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STORRS, Conn. – In merely 11 days, the UConn rowing team will be putting its boats in the water for the first race of the spring season, when it competes against UCF with Nova Southeastern, Jacksonville in Orlando, Fla.
Leading up to that first race, the Huskies have been sharing team themes over the past five weeks – those aspects of the rowing program’s culture that help make it what it is under 20-year head coach Jennifer Wendry.
UConn’s final theme pertains to the all-important concept of academic balance as a student-athlete. Without balance, each of the 62 rowers would not be able to succeed on and off the water, as they do right now.
“Our team stresses academic excellence and as a result, its members are strong and competitive in the classroom and out,” said senior Sarah Norman. “Time is the biggest element in all of this.”
As of the spring of 2016, rowing had 22 student-athletes with a GPA of 3.0 or higher, including nine who exceeded a 3.5. Since 2012, the program has had 19 rowers named National New England Region Scholar-Athletes.
“Being part of a team of strong and smart women who know what you’re going through makes the balance much easier,” said junior transfer Nicole Chaloux. “The support from Student-Athlete Success Program tutors also helps me balance the demands of our competition and classroom schedules.”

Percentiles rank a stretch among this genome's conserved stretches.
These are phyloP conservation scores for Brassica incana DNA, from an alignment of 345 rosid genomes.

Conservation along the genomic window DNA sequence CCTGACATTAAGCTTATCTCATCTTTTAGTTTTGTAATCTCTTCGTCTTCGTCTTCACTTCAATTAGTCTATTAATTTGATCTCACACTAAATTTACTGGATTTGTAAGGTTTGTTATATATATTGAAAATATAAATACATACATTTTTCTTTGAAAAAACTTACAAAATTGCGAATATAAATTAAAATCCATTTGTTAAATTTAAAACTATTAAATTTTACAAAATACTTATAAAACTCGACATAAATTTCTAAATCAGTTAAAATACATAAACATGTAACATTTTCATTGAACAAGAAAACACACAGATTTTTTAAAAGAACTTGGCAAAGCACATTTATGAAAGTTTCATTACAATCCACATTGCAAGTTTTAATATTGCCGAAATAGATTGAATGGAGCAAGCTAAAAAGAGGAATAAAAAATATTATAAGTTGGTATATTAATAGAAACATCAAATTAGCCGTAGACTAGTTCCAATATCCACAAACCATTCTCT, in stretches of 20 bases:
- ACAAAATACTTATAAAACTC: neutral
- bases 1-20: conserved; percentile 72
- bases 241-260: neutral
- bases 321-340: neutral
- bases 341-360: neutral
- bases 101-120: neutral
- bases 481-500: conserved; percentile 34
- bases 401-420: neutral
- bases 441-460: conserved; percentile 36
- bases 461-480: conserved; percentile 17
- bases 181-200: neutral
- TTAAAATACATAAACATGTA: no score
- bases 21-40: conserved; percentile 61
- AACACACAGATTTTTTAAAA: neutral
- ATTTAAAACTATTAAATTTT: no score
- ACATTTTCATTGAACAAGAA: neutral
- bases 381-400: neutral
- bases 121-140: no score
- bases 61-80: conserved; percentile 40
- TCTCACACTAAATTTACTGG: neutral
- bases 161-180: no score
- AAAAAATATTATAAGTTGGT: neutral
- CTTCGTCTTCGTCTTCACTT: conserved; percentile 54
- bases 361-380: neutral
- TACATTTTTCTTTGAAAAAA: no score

Finding academic-athletic balance depends greatly on what each student-athlete is doing during the time before, in between and after their schedule demands, however.
“In order to balance academics, we need to excel in every other aspect of being a student-athlete. This includes proper nutrition, sleep, hydration, and fitness,” said junior Rachel Signor.
Without the proper resources to achieve, however, the task would be much more difficult. UConn rowers make it a priority to use all options available to them when it comes to receiving extra help.
“Our team takes full advantage of SASP, our advisers and the tutors available. These are great resources that not only help us transition to university life, but balance being in season nearly the entire year, with our academics,” said sophomore Madeline Farrell.
For newcomers to the team, the change was evident right at the start of their tenure in the UConn rowing program.
“Being on the team has been incredible motivation for me academically,” said junior Michelle Rand, entering her first spring with the team. “With tutors and my personal goal to stay above a 3.0 GPA, I am doing better than ever since joining the team.”
The Huskies have three races before the end of March, and with the first being toward the end of spring break, they have less than two weeks to put everything together – while staying on top of their homework.
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